Teachers, in contrast, change from being the repository of all knowledge to being guides or mentors who help students navigate through the information made available by technology and interactive communications. They help students gather and organize information, judge its value, and decide how to present it to others. Moving from group to group and from student to student, teachers help students stay focused and working at the limits of their abilities. When the class meets as a whole, teachers share the responsibility for teaching with the students-each of whom has been forging ahead at his or her own pace.


As I work with a group here in Metro Detroit to open a charter middle and high school we will not follow the OLD governance of schools like most traditional and charter high schools are accustomed to. The structure will be different, the technology will be in place and the teachers will facilitate the lesson not just teach it. We are treating our children like a car part at Chrysler, General Motors or Ford Motor Company. They come in, get indoctrinated to things that are NOT relevant, and graduate from 12th grade with a 6th grade education.


For example, why should the principal be stuck in the office in a shcool doing paperwork and budgets? Principals are educational coaches for the instructors in the classroom and should get in and help out as needed.


Here in Detroit, the impact of such forces is so pronounced that critics often point to the “factory model” of schooling in DPS and charters as the underlying source of many unfortunate characteristics of modern education, such as standardization, hierarchical management, competition, and treating young people as a “resource” and their learning as a “product.”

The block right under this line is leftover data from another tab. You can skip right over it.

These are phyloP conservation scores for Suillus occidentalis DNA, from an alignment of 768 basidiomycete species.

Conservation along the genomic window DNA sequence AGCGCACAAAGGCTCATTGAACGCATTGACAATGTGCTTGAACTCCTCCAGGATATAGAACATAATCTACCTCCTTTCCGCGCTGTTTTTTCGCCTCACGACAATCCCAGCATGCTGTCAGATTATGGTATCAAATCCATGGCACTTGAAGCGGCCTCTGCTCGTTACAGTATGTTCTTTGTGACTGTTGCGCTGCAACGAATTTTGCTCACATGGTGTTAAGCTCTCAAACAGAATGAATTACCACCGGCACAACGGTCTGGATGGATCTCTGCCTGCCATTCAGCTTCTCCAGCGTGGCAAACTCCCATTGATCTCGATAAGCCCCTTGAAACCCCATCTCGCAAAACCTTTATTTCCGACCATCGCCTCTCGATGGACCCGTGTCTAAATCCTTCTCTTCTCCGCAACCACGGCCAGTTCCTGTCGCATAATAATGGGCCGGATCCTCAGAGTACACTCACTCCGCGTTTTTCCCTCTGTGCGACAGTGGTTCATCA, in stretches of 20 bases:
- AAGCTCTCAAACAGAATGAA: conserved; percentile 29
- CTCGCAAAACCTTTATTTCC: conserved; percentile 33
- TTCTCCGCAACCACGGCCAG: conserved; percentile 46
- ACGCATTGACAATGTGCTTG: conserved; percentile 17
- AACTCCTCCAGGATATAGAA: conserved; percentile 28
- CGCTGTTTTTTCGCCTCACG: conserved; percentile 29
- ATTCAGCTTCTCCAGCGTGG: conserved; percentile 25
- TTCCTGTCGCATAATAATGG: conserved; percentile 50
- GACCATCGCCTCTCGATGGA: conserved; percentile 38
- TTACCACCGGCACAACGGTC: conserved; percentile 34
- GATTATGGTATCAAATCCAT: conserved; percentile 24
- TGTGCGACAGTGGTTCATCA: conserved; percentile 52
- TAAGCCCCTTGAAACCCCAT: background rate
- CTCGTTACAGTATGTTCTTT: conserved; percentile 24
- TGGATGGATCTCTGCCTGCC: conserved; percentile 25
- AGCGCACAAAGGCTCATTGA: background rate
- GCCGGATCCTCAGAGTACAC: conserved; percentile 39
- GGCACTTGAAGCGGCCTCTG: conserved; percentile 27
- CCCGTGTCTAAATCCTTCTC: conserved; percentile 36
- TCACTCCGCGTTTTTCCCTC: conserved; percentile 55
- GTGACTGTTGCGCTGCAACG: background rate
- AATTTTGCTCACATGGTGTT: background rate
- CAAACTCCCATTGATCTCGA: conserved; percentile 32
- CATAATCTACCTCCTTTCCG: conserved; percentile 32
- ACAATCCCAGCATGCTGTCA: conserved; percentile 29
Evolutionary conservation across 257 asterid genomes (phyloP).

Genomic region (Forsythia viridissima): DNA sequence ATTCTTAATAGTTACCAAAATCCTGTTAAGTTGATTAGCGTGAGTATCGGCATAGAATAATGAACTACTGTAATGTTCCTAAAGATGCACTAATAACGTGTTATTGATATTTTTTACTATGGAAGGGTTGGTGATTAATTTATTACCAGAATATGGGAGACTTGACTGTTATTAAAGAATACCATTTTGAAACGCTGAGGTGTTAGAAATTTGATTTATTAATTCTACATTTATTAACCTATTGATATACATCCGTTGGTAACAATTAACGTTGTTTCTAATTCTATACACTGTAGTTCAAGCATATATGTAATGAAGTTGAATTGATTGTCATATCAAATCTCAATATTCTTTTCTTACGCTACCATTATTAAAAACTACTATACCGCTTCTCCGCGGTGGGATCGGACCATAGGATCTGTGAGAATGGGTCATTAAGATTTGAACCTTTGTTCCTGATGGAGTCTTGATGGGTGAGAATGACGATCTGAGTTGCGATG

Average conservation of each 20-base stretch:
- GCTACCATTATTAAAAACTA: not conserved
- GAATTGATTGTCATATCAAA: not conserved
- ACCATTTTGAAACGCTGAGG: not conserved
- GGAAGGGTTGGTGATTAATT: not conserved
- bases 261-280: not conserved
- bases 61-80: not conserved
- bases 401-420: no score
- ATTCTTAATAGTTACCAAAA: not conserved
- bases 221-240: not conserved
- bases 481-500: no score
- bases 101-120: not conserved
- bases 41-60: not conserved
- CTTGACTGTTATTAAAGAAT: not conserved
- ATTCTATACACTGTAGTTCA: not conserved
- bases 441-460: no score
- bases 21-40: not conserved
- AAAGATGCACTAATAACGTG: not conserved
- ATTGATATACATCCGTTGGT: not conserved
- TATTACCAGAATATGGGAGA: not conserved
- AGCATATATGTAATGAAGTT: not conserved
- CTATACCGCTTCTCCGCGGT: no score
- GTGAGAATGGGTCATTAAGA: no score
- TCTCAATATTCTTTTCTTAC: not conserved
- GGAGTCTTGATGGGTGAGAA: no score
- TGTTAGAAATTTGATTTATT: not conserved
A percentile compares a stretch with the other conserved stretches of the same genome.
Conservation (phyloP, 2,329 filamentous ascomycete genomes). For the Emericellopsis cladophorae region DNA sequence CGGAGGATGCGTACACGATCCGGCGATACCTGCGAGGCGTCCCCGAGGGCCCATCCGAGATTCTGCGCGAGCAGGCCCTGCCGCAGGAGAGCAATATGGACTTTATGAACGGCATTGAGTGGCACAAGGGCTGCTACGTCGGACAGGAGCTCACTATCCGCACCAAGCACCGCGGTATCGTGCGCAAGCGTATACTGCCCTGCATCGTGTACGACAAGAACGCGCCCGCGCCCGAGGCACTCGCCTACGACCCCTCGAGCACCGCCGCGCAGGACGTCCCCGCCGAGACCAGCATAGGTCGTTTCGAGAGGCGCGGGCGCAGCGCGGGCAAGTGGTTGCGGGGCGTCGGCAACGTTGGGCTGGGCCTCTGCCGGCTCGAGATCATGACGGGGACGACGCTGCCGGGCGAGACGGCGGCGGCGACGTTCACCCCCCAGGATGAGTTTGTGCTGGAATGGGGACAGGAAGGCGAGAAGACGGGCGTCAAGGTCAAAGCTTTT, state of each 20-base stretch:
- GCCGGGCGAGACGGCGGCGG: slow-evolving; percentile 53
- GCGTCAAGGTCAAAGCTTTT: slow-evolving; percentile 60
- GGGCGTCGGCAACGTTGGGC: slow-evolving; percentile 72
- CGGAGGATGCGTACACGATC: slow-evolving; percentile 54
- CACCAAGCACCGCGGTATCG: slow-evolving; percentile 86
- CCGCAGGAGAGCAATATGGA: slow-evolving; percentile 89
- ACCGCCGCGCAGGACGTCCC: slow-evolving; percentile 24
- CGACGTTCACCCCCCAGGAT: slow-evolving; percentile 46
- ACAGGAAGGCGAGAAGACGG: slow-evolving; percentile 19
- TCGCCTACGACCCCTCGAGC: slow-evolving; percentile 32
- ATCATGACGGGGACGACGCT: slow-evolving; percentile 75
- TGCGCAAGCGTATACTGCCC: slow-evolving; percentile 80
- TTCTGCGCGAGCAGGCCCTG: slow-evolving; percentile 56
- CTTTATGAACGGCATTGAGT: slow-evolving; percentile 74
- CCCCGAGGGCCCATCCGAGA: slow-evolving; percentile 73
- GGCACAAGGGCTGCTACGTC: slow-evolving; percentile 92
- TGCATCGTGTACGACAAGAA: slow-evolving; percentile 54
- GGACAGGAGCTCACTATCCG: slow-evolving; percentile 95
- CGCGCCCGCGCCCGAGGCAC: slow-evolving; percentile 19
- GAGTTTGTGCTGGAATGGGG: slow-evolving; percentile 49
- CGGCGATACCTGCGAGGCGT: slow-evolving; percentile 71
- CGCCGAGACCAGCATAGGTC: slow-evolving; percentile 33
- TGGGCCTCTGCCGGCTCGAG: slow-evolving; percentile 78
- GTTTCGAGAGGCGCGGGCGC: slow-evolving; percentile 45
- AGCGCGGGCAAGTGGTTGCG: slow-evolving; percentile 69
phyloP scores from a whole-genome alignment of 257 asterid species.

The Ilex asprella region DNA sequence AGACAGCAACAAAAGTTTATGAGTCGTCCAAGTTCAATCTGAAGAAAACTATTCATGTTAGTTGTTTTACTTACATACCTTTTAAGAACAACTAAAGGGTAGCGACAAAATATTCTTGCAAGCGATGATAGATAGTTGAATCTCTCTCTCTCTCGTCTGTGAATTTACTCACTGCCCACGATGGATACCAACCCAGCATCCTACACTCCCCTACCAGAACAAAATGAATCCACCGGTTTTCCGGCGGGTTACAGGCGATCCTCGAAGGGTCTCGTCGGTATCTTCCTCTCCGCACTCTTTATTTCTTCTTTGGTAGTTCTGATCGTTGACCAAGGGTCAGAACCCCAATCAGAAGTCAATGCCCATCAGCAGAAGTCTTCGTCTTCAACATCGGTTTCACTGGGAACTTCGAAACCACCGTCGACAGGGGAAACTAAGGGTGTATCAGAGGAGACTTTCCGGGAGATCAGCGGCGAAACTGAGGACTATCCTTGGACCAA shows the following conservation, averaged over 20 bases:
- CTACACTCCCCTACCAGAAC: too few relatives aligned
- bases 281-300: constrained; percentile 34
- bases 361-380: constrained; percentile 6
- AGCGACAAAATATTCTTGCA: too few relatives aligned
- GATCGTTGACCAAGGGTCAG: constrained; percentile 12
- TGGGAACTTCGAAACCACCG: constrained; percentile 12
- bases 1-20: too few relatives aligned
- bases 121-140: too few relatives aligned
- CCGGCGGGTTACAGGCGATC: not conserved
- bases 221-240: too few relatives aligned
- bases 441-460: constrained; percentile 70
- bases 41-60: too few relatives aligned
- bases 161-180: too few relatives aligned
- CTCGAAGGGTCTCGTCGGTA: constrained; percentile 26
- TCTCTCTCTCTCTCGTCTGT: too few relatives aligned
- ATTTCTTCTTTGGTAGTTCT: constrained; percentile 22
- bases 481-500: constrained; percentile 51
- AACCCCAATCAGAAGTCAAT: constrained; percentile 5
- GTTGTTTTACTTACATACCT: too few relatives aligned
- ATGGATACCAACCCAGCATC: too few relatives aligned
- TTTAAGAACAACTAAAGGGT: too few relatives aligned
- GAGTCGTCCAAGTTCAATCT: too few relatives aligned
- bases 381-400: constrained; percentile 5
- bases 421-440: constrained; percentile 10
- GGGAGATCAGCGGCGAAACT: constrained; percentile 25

This is why I am supporting the following candidates who want to change the direction of educational leadership and educational values in our area.


Carol Banks for State Representative in District 3 in Detroit.


State Rep. Bert Johnson for re-election in District 5 in Detroit, Highland Park and Hamtramck.

Sheila Dapremont for State Representative in District 6 (Boston-Edison,Downtown,Midtown, New Center Area).

Dr. Carol Weaver in District 7 in Detroit (North End, University District, Green Acres, Palmer Woods, Sherwood Forest, Dexter-Davidson-Livernois-Oakman Blvd).



Jeanean M. Bryant in District 11 in Detroit (Grandmont, Joy and Wyoming, Oakman Blvd)


Oakland County Commissioner Mike Rogers (District 14 Farmington Hills). Mike was the FIRST lawmaker to support our efforts on expanding alternative teacher certification requirements and how it can enhance emerging sectors in Oakland County.



Gail Haines (District 43 - Waterford)


State Representative Jack Hoogendyk for U.S. Senate (District 61-Texas Township). Jack has supported our efforts on educational reform in urban communities across Michigan since day one. He also supports our efforts in opening a urban high school academy in Detroit.

Not pictured:


-Denise Monroe Hearn (District 12). Denise supports curtailing adult illiteracy to create an emerging sector in Detroit.
-Scott Saionz (District 15). A strong supporter of educational choice.
-Linda Harmon (District 23). Another strong educational choice candidate.
-Jim Runstead (candidate Oakland County Commissioner District 6). Supports educational choices for families and children.

-Monique Baker McCormick (candidate Wayne County Commissioner District 7). Monique supports family preservation legislation and schools of choice that work for families.
These candidates will help foster a new form of leadership in all sectors in this region. Please support these candidates for change.